Low sex ratio in hindi speaking States such as Rajasthan, UP, MP, Bihar has resulted in the creation of a human trafficking network in Karnataka
Gowramma had given up all hope of seeing her daughter again. The teenaged pre-university student, Suma, had gone missing on September 29 last year, and Gowramma had spent more than six months searching for her, waiting for her. The distressed mother had not dared to file a police complaint as someone told her Suma might have “eloped” with some “boyfriend”. Worried that the police might dig up dirt on her daughter, and that her family reputation would be in tatters, Gowramma chose not to approach official channels. Then, one afternoon, in March this year, she received a phone call from an unknown number. It was her daughter, Suma, at the other end.
“In the first call, she hardly shared information about her whereabouts. She said she was doing well and cut the call. And when I tried to call her back there was no response,” the mother recalls. But Suma called again. With some more details of her whereabouts. “That when she told me she was in Rajasthan and wanted to come back.”
With her meagre salary as a garment worker, Gowramma had no idea how to reach Rajasthan to bring her daughter back. Her husband had died a few years earlier and she had a son to take care of at home. She knew she had no choice but to seek official help; she approached the district vigilance committee on human trafficking. A judge in the Karnataka High Court took note of the news report and through his subordinates contacted the police and insisted on a thorough inquiry into the case.
Thus began an elaborate operation to trace Suma in Rajasthan and bring her back to her home in Hassan.
Gowramma shared the phone numbers from which she had received the calls. Two teams, including one headed by Additional SP Jyothi Vaidyanathan, left for Rajasthan and traced Suma with the help of the numbers. “We had not heard of human trafficking in Hassan in the recent years,” said a police officer, a member of the team that visited Rajasthan.
Suma was away from home for seven months and she had travelled nearly over 3,000 kilometres in that period. She told the police she was first taken to Bengaluru by two women in Arasikere, who assured her a job. “My mother was working hard and I wanted to come home after achieving something in life. As they assured me a job I went to Bengaluru with them without informing my mother,” she said.
It did not take her long to realise that she had been caught in a trap of trafficking. She was taken to Chennai, where she was kept in a room. Many men came to see her. She did not understand what their intention was. “The trafficking team had intended to marry her off in exchange for a big sum of money. As they could not arrive at a deal in Chennai, the girl was taken to Bikaner in Rajasthan”, said Superintendent of Police R.K. Shahapurwad.
After reaching Rajasthan, she was first “married off” to an old man. The girl, however, refused to stay put with him, forcing the old man to “return” her to the broker from whom he had “purchased” her. Later, she was married to a 23-year old person, who is believed to have paid Rs.3 lakh.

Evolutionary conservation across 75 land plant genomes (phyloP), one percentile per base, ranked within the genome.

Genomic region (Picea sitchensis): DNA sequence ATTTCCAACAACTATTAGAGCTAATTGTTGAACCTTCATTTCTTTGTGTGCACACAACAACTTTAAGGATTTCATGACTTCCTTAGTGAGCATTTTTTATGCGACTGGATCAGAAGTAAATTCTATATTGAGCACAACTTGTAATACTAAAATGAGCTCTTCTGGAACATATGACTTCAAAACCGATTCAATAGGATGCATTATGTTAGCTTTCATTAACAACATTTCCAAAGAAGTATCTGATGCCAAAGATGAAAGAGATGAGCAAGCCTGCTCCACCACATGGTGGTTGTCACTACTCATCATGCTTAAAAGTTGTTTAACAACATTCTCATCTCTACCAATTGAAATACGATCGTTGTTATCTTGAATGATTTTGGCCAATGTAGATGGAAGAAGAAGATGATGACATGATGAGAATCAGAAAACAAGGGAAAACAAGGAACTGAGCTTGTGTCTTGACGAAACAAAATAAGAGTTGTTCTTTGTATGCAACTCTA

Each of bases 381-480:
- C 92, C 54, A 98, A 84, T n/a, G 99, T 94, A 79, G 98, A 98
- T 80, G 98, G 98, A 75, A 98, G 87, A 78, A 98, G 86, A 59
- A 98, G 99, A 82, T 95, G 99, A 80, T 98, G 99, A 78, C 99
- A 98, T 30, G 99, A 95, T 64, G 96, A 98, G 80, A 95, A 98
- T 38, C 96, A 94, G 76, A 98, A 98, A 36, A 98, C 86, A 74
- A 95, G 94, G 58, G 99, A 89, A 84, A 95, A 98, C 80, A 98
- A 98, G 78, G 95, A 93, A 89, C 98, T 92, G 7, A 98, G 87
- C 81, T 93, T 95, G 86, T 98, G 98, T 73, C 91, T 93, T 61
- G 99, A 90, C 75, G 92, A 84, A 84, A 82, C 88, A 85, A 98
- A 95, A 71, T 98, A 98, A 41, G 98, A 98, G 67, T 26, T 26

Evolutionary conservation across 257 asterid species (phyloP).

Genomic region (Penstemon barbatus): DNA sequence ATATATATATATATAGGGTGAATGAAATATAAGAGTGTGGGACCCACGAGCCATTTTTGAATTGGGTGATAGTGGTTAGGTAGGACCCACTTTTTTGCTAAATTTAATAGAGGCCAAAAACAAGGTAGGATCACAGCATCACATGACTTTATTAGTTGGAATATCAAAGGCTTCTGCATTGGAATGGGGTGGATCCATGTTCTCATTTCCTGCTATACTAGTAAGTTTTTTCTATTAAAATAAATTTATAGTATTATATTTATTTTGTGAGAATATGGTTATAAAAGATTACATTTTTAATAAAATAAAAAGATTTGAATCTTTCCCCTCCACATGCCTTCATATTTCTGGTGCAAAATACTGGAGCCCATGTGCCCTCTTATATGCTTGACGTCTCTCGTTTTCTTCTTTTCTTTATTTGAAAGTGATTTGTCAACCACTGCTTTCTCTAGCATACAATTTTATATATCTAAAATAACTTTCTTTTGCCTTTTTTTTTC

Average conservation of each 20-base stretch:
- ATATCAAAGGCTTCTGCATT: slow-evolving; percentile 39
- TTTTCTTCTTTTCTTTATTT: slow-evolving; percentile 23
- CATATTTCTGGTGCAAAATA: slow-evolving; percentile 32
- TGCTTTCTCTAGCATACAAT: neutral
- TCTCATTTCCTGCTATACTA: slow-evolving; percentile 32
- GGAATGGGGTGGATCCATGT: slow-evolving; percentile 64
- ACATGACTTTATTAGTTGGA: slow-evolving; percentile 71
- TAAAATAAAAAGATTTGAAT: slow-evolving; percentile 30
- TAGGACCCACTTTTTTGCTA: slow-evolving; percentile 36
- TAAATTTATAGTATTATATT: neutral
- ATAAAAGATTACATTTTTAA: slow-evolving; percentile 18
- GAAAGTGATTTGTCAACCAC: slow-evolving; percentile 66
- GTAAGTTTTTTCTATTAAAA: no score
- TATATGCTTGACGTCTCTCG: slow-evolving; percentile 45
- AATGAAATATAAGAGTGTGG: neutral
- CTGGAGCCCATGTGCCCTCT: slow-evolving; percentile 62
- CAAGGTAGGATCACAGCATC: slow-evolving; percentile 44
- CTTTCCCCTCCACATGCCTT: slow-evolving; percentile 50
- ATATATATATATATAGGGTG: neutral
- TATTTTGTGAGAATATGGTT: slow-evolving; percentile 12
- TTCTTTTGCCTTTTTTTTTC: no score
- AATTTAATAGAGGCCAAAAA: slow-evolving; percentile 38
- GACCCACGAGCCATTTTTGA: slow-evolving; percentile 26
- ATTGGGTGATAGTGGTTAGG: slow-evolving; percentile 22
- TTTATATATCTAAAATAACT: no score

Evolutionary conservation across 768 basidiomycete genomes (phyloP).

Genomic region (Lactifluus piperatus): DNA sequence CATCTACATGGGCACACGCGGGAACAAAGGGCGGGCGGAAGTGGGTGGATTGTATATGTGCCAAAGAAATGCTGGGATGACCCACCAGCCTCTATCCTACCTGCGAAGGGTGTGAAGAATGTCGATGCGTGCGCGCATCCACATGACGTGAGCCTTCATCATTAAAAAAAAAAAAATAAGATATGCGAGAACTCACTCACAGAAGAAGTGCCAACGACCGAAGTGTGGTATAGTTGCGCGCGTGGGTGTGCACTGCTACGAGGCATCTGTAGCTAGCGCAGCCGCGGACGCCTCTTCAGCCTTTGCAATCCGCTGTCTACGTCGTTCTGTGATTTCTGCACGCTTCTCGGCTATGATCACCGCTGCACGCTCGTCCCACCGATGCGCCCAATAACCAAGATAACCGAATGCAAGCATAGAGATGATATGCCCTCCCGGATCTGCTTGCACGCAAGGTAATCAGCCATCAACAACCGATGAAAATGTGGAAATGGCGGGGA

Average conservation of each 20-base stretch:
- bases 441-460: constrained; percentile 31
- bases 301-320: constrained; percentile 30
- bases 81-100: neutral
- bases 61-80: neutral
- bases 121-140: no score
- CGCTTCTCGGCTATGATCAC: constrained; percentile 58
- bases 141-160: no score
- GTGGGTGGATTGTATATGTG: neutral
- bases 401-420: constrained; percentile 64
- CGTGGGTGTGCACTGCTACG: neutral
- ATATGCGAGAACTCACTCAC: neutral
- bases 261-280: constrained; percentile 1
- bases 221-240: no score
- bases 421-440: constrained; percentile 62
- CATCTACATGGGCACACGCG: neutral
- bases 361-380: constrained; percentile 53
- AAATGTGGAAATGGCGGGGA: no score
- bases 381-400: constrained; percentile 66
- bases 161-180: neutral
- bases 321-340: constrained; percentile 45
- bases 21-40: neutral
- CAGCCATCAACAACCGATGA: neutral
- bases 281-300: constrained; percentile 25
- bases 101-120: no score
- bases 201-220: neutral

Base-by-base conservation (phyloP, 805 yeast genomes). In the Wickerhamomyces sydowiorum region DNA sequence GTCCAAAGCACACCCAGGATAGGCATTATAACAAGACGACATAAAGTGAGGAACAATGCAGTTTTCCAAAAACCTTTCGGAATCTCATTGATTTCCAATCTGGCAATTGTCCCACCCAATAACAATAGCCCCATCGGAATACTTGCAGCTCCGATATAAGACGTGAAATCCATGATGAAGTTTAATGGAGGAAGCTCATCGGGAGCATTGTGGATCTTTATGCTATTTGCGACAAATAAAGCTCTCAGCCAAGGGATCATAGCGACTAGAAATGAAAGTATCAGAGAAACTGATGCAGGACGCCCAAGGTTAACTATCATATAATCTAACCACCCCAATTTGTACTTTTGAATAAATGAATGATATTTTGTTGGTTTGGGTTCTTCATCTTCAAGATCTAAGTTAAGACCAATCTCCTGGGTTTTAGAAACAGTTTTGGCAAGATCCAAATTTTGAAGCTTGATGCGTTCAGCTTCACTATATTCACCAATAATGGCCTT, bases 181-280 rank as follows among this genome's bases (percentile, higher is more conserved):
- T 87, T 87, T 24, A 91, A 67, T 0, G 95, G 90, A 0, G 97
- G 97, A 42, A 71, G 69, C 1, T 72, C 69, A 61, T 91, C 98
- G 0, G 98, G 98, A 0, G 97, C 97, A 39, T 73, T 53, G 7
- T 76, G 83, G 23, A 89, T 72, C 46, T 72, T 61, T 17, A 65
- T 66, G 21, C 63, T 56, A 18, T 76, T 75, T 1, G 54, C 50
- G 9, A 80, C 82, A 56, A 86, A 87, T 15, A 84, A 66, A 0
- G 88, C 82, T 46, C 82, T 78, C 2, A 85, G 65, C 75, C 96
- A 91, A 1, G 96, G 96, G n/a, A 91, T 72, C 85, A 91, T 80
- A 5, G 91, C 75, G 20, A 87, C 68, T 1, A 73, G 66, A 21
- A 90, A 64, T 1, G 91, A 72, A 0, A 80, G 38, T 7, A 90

Now, at 17, the girl is four months pregnant. She is being kept in a children’s home run by the Women and Child Development Department in Hassan.
Gowramma is very worried about the future of her daughter. Suma has reportedly told the officers that she would like to go through the pregnancy and support her child. She was also quite sympathetic to her husband, who, she said, did not ill-treat her.
While she wants the women who trafficked her daughter arrested and severely punished, Gowramma is sympathetic to the daughter’s husband and mother-in-law. “They have taken good care of my daughter. If my daughter wishes, she may stay with the family when all the legal issues are cleared,” she said.
The police, who investigated the case, stress the need for a special team involving senior officers to bust what they suspect is a nation-wide racket of trafficking, with the low sex ratio in some parts of the country fuelling it.
From Arasikere the girl was taken to different places, offering room to suspect the role of a wide network. “During the investigation, we could make out many girls might have been caught by this trafficking network. But, so far, in Hassan, we have not received any complaint of a similar nature. Of course, there may be girls from other places,” said R.K.Shahapurwad, SP of Hassan.
The police who went to Rajasthan have got the girl’s husband and mother-in-law, who “purchased” her into the custody. According to the sources, the efforts to nab the brokers involved in the whole incident are still on.
The low sex ratio in Rajasthan is said to be one of the reasons for the trafficking. “We need a special team with a good number of officers, who can visit different places of the country at a time and trace the brokers. I am sure, a well-planned investigation into this case will definitely bring out many horrifying stories,” said a police officer, who was part of the team.
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